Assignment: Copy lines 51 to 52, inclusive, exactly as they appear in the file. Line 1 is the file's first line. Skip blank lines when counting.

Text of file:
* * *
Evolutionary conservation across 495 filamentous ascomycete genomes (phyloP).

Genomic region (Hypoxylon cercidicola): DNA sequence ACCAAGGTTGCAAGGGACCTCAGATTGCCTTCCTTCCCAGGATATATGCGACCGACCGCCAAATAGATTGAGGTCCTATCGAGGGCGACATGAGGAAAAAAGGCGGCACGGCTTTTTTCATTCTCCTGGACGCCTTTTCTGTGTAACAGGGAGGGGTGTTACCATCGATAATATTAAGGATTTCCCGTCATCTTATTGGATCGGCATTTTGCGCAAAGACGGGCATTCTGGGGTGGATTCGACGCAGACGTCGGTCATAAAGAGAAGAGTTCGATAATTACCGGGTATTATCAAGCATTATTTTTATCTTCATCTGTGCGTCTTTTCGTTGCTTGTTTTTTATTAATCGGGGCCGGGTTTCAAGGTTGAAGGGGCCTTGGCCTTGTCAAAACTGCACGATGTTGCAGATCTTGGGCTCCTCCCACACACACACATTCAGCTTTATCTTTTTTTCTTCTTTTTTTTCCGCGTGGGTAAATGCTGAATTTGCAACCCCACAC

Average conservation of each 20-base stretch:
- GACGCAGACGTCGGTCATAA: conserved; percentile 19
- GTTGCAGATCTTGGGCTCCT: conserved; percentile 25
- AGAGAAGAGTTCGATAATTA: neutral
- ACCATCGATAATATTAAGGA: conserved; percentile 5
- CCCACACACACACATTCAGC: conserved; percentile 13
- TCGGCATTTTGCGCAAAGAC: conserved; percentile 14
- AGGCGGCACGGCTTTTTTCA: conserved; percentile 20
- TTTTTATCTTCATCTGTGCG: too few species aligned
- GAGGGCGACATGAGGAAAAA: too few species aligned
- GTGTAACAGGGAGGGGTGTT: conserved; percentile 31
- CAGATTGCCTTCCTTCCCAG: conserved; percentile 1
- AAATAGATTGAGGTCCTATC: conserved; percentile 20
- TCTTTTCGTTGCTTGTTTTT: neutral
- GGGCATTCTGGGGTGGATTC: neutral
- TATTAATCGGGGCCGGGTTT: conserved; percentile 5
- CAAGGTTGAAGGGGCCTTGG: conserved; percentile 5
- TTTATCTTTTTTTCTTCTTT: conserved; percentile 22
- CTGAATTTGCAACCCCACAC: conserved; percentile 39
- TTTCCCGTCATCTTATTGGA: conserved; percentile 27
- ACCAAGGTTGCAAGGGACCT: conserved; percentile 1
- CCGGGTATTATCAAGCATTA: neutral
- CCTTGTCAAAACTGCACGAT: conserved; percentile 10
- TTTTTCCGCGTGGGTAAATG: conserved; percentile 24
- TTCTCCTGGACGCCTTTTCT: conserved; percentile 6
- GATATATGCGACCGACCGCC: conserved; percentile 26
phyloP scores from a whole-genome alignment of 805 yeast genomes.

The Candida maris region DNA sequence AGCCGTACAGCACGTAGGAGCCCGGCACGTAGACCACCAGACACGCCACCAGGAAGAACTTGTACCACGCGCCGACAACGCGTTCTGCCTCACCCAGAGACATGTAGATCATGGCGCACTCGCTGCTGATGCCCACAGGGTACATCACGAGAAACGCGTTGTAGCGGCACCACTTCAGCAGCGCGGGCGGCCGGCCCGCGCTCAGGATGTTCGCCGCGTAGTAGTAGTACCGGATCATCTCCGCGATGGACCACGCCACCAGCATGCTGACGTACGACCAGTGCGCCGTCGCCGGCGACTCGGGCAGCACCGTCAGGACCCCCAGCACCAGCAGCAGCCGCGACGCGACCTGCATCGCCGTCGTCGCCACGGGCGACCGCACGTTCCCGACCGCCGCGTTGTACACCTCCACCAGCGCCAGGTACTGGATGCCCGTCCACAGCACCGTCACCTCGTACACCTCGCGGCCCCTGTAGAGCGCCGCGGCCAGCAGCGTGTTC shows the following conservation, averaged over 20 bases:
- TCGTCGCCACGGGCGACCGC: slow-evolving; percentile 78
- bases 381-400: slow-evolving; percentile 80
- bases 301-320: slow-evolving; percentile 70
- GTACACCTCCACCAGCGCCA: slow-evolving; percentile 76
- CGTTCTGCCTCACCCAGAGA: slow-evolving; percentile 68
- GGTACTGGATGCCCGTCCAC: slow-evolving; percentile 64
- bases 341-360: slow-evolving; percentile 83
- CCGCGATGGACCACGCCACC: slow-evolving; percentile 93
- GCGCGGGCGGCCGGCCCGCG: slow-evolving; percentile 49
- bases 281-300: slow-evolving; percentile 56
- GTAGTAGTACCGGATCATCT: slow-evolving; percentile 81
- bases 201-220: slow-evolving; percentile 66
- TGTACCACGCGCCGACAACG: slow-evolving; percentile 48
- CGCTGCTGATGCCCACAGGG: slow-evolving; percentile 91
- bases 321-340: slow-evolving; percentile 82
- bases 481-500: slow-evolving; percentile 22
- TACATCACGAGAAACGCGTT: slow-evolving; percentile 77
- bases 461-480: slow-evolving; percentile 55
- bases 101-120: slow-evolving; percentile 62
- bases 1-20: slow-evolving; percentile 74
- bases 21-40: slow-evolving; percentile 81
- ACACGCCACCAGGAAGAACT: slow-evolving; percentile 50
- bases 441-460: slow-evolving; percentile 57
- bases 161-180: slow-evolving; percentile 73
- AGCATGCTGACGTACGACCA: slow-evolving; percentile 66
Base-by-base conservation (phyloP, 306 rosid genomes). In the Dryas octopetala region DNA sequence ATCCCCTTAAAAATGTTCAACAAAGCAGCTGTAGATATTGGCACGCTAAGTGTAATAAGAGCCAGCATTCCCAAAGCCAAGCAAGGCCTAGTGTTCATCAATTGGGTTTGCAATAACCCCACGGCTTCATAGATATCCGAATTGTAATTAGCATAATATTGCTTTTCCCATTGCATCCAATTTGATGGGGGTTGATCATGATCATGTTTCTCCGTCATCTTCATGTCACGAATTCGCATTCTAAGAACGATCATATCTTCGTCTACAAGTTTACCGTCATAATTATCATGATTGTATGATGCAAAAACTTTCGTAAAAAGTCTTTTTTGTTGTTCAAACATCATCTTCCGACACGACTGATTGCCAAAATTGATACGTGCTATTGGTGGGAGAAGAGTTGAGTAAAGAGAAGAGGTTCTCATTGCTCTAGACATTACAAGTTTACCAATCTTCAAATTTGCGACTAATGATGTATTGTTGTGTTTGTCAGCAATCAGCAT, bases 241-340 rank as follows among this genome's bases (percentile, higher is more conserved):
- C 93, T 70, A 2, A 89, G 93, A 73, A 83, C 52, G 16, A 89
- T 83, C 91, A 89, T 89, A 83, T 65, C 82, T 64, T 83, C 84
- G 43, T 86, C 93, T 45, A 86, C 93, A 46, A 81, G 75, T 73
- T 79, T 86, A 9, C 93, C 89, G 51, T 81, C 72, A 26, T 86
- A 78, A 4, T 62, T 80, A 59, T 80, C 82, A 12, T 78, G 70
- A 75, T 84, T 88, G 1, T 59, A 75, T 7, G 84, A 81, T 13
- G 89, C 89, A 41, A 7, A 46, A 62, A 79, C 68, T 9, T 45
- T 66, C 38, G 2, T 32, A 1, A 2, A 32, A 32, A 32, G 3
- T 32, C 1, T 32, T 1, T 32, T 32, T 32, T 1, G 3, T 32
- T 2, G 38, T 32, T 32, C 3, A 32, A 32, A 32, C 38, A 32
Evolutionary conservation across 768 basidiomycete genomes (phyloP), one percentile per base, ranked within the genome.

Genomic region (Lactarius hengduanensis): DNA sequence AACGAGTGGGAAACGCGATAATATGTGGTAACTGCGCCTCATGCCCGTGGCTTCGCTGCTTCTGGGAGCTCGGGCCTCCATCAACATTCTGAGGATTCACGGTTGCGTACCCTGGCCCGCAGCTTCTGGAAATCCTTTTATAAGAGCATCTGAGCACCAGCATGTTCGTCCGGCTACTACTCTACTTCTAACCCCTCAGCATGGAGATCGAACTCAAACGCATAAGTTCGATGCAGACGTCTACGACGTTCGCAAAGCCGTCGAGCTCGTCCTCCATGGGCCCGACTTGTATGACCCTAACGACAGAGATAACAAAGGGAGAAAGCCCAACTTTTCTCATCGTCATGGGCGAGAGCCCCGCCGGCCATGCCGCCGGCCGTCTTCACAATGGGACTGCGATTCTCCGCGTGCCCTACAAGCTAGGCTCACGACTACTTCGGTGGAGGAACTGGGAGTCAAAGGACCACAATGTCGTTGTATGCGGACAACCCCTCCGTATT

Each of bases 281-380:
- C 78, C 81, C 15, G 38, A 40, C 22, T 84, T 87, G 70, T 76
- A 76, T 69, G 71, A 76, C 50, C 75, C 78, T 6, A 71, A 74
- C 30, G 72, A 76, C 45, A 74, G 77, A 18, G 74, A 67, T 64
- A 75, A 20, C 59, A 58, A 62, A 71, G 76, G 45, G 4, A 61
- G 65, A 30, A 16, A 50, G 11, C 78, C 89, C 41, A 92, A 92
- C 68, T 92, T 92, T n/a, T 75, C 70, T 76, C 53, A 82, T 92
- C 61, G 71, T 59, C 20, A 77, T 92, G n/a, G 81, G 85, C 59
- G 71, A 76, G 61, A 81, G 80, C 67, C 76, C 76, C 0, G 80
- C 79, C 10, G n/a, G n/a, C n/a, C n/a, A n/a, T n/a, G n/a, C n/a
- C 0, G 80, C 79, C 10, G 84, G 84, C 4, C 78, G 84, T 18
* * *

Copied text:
- bases 21-40: slow-evolving; percentile 81
- ACACGCCACCAGGAAGAACT: slow-evolving; percentile 50